Which marriage counts when you want a divorce?

A void marriage is of no effect in law.  It is not a marriage at all, whether or not the decree declaring it void has been pronounced.[1]

It is not uncommon for a couple to have two marriage-like ceremonies, especially where one spouse has family interstate or overseas.

So, which one counts when you want a divorce?

Section 113 of the Marriage Act 1961 (Cth) (the Marriage Act) creates a general prohibition on persons who are already legally married to each other, marrying each other again.  There are some exceptions, for example where there is doubt about the validity of the first marriage. 

While section 113 creates a prohibition against marrying someone you are already married to, it does not expressly say anything about the validity (or otherwise) of a marriage conducted in contravention of the section, or what the consequences are for those who breach the section. 

Section 23B(1) of the Marriage Act provides a list of circumstances in which a marriage will be void, paraphrased below:

  • either of the parties is, at the time of the marriage, lawfully married to some other person;
  • the parties are within a prohibited relationship (familial relationships);
  • by reason of section 48 (formal requirements for marriages solemnised in Australia) the marriage is not a valid marriage;
  • the consent of either of the parties is not a real consent because:
  • it was obtained by duress or fraud;
  • that party is mistaken as to the identity of the other party or as to the nature of the ceremony performed; or
  • that party did not understand the nature and effect of the marriage ceremony; or
  • either of the parties is not of marriageable age;

and not otherwise.

The grounds listed in section 23B of the Marriage Act purport to be exhaustive, and they do not include a marriage to someone who is already your spouse.  

Fortunately, this does not mean that parties who have engaged in 2 marriage ceremonies need to be granted 2 divorce orders. As a general rule, if the first marriage is valid, then the second marriage is not.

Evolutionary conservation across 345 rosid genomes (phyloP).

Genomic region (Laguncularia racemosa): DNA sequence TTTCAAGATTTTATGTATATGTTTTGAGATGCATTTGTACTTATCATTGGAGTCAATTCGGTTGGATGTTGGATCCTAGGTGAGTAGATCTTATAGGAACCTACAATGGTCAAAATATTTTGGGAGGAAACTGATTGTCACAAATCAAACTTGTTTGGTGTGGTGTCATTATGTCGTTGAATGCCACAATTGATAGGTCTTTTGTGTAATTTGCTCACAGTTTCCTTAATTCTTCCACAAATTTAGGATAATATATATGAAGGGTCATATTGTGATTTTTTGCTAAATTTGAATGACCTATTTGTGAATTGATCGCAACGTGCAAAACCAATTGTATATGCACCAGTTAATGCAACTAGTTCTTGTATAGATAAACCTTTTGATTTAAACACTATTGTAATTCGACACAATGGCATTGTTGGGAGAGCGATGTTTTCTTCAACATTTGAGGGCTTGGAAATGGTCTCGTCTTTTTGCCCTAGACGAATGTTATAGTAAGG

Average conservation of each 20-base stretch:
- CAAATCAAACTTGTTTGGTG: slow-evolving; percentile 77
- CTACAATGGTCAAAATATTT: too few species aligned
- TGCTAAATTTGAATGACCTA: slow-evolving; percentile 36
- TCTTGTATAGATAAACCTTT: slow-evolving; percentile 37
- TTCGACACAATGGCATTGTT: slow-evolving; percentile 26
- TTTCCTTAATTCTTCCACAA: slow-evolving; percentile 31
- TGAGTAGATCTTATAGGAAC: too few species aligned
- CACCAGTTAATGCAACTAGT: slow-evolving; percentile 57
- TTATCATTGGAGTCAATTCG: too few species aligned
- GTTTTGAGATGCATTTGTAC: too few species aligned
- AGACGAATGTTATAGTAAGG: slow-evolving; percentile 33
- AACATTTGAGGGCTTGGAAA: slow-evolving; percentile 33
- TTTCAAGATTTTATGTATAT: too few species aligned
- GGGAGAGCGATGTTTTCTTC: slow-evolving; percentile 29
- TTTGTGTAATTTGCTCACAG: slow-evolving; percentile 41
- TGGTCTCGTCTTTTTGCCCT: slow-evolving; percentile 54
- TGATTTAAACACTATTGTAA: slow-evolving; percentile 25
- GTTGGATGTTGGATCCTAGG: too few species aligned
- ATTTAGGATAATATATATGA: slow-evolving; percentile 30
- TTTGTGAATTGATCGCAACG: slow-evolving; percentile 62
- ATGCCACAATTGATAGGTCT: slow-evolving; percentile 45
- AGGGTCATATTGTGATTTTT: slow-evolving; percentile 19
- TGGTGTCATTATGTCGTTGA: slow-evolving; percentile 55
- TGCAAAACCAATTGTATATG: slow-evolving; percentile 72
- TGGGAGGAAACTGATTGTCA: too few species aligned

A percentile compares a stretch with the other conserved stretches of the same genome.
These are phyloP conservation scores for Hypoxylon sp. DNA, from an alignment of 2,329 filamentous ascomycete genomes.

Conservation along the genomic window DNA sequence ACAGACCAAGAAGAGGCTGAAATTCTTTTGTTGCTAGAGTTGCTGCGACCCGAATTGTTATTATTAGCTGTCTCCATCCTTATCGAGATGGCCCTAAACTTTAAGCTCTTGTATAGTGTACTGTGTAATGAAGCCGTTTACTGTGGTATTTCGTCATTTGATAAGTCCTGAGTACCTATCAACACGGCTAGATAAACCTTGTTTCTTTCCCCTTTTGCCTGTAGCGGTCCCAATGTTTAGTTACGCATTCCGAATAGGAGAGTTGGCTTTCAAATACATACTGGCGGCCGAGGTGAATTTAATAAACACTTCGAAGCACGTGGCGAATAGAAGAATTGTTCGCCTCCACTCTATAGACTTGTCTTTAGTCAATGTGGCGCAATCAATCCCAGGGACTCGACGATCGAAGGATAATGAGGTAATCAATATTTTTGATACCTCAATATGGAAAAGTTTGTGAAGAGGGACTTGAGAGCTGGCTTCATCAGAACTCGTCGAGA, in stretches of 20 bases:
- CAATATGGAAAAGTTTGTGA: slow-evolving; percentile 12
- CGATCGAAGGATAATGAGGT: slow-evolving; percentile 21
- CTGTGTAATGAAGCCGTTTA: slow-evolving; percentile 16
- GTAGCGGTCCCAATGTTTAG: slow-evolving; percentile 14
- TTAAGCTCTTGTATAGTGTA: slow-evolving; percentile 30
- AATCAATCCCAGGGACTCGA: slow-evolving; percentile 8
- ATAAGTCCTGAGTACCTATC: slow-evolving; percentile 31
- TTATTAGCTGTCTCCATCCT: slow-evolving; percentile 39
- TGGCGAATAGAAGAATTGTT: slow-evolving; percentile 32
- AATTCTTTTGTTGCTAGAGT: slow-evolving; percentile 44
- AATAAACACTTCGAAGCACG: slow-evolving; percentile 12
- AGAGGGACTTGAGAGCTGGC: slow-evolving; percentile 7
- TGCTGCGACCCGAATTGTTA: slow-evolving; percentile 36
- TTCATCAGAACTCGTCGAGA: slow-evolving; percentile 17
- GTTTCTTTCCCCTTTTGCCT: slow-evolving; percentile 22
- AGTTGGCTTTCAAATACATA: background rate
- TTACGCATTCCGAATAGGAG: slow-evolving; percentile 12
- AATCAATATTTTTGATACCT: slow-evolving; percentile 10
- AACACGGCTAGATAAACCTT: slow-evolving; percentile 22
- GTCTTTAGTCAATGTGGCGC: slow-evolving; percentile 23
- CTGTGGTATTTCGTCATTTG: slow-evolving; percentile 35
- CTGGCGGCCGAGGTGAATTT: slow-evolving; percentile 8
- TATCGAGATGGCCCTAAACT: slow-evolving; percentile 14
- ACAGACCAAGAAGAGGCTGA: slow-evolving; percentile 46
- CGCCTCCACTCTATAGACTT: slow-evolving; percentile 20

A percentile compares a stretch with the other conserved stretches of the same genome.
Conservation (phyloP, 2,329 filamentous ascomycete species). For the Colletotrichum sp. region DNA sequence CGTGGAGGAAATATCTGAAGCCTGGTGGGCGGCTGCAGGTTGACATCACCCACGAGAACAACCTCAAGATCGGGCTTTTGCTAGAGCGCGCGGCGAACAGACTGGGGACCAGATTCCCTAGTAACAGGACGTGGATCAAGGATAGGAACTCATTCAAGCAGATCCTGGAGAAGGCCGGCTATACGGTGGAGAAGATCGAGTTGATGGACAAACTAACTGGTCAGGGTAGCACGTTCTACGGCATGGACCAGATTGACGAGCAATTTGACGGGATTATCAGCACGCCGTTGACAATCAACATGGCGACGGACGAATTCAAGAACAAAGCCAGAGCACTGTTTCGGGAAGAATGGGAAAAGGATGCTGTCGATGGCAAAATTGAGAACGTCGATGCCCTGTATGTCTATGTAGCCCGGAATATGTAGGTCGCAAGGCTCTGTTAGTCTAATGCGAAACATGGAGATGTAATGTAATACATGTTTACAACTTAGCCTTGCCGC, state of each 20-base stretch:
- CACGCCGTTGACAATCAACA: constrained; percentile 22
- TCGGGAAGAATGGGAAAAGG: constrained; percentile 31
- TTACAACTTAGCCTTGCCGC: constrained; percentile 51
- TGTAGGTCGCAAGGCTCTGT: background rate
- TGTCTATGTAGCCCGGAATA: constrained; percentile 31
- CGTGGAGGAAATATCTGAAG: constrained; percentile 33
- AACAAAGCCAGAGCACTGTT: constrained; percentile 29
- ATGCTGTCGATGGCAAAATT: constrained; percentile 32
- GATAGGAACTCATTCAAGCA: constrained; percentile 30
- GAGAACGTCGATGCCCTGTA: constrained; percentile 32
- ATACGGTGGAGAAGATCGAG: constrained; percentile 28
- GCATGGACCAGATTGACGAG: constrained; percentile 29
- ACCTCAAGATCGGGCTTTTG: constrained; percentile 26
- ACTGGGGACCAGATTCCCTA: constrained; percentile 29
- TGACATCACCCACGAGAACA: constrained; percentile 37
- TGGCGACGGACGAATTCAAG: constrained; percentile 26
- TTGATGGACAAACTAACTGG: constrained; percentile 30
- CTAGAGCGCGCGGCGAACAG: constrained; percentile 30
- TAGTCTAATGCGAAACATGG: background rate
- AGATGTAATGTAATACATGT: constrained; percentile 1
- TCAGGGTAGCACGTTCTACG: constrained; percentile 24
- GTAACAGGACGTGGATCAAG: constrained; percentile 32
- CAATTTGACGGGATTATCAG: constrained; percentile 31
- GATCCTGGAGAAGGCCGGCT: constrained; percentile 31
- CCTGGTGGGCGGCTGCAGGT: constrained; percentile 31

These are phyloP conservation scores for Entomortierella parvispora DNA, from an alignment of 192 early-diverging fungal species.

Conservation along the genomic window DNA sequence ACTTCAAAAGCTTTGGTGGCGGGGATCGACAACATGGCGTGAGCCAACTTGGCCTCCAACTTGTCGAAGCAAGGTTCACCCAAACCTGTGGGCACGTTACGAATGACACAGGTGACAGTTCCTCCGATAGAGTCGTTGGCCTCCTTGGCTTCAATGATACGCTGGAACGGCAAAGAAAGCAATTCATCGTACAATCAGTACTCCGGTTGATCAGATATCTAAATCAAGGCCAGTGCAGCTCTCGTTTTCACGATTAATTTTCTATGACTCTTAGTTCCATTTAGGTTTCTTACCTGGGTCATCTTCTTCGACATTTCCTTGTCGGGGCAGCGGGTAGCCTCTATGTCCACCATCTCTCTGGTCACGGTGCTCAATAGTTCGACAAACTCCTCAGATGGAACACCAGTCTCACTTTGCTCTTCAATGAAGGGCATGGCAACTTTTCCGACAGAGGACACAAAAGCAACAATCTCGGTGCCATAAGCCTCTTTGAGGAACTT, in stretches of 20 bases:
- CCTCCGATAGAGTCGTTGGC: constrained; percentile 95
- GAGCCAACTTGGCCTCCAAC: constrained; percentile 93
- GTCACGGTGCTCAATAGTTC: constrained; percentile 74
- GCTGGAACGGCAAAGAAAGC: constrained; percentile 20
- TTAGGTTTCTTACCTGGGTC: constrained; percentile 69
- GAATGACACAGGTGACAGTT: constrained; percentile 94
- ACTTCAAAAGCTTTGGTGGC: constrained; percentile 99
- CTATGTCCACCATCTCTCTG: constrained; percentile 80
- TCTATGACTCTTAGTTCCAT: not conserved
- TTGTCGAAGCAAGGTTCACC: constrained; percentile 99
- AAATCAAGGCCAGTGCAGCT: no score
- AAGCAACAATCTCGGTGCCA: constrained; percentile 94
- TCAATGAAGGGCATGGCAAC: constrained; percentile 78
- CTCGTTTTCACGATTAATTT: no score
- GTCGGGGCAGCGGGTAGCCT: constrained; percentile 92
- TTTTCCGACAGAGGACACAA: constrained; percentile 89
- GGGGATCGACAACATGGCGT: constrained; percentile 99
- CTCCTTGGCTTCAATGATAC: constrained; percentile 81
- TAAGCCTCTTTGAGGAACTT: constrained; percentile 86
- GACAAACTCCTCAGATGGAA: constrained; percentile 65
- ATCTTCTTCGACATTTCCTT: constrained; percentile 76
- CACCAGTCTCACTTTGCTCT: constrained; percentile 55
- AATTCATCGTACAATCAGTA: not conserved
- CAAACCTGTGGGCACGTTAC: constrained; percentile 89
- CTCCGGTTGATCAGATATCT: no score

In Kapadia and Kapadia,[2] Kay J relied on the power under section 113(1) of the Family Law Act 1975 (Cth) (Family Law Act) to declare a second marriage (to the same person) invalid.[3]  In the more recent decision of Nelson & Nelson,[4] Hannam J found that on the basis of “common sense and logic”, any such marriage between spouses must be void, notwithstanding the apparently exclusive nature of the words at the conclusion of section 23B(1) of the Marriage Act.[5]

Interestingly, there does appear to be a distinction (largely without a difference) between a void marriage and an invalid marriage.  A decree of nullity may be granted by the Family Court of Australia in the case of a void marriage only.[6]  The Family Court also has a separate power to make a declaration that a marriage is invalid.[7]

The cases cited above involved second marriage ceremonies conducted in Australia.  The validity of a second marriage may depend on whether one (or both) of the marriage ceremonies were conducted overseas.

Part VA of the Marriage Act operates to recognise, in Australia, marriages solemnised overseas (which are recognised as valid marriages under the local law).  There are some exceptions, such as when either party to the marriage was married to some other person at the time of marriage, or when either party was not of marriageable age in Australia.  Already being married to the person you are marrying, is not included as one of those exceptions.

In the case of Lieu & Antcliff,[8] the bride and groom were already lawfully married to each other (having been married in a registry office in Melbourne some years prior) when they renewed their vows and engaged in a marriage ceremony in Fiji (Fijian marriage).   

The couple separated shortly after the Fijian marriage.  They were granted a divorce order in respect of their first marriage in Melbourne without difficulty.  However, they were initially not granted a divorce order in respect of the Fijian marriage because of concerns as to its validity.

The Wife subsequently applied to the Family Court of Australia seeking orders for, in the alternative:

  • a decree of nullity in respect of the Fijian marriage;
  • a declaration of invalidity in respect of the Fijian marriage; or
  • if the Fijian marriage was valid, a divorce order in respect of the Fijian marriage.

The Wife filed evidence from a Fijian lawyer who deposed that it was not an offence under Fijian law to marry a spouse. The lawyer further deposed that the Fijian marriage was valid under Fijian law, notwithstanding that the parties were already married to each other.

It followed then, under Part VA of the Marriage Act, that the Fijian marriage was recognised in Australia, notwithstanding that it was a marriage between two people who were already spouses.

If you have been through two marriage ceremonies with your spouse, and want a divorce, then you should carefully consider the circumstances of each ceremony, and seek legal advice before applying for a divorce.

The contents of this article are for reference and discussion purposes only. They do not constitute legal advice and should not be relied upon as such. Specific legal advice about your specific circumstances should always be sought separately before taking any action based on this publication.  

[1] Zua v Huang [2015] FamCA 873 at [15].

[2] (1991) FLC 92-245.

[3] See also Anouihl & Temke [2017] FamCA 325.

[4] [2016] FamCA 516.